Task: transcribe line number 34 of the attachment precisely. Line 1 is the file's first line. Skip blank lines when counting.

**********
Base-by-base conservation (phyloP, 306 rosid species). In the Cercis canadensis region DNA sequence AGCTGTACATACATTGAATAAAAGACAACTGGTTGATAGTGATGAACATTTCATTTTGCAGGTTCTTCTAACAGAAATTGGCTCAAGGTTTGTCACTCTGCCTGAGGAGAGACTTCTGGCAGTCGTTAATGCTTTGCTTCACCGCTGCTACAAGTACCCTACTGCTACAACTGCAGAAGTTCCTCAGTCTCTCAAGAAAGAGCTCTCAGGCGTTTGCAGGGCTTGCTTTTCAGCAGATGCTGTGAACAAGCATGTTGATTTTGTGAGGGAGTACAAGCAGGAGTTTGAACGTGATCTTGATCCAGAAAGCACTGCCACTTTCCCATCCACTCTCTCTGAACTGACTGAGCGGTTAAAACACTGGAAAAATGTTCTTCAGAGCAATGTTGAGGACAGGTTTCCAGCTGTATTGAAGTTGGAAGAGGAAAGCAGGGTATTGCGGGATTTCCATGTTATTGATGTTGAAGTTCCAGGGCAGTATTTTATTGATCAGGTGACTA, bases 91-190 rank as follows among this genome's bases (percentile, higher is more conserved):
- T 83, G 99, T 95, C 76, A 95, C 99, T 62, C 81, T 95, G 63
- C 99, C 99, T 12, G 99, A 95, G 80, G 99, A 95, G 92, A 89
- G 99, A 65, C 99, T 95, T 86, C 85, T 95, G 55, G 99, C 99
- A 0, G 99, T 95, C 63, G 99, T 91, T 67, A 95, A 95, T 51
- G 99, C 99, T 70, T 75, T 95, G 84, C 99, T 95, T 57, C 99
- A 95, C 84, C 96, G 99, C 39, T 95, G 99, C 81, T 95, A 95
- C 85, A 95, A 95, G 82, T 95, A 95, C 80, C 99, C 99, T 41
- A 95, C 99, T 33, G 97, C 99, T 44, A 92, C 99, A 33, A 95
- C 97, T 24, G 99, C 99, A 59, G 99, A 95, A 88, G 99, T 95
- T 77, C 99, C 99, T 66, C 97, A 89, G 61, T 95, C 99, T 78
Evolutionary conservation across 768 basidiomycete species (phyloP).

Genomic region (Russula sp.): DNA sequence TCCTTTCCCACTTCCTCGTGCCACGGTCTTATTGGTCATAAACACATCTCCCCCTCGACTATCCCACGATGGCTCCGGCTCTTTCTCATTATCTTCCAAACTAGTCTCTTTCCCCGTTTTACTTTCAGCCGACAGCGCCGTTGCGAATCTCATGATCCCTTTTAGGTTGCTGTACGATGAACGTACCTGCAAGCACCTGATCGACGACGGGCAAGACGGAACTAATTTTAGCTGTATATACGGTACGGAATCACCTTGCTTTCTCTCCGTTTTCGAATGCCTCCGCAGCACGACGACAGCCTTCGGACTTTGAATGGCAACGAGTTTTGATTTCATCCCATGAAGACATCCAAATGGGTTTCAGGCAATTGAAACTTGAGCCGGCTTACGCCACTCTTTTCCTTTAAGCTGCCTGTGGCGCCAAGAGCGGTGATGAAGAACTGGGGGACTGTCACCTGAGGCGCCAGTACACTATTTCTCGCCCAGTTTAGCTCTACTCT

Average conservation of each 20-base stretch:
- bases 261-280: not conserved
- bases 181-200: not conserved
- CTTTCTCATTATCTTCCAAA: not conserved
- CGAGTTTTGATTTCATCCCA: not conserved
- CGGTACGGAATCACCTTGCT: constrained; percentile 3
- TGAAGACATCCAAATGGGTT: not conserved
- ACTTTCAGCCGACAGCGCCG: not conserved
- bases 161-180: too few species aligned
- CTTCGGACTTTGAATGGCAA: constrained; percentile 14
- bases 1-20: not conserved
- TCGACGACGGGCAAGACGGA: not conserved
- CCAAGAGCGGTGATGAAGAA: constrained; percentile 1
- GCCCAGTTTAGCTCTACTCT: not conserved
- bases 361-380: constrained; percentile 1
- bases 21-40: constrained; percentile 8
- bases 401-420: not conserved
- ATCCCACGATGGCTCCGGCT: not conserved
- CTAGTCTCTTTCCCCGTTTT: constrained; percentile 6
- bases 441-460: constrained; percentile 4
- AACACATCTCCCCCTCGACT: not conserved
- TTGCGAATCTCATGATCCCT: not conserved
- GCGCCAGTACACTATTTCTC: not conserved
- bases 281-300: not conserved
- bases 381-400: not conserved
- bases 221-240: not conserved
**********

- AACACATCTCCCCCTCGACT: not conserved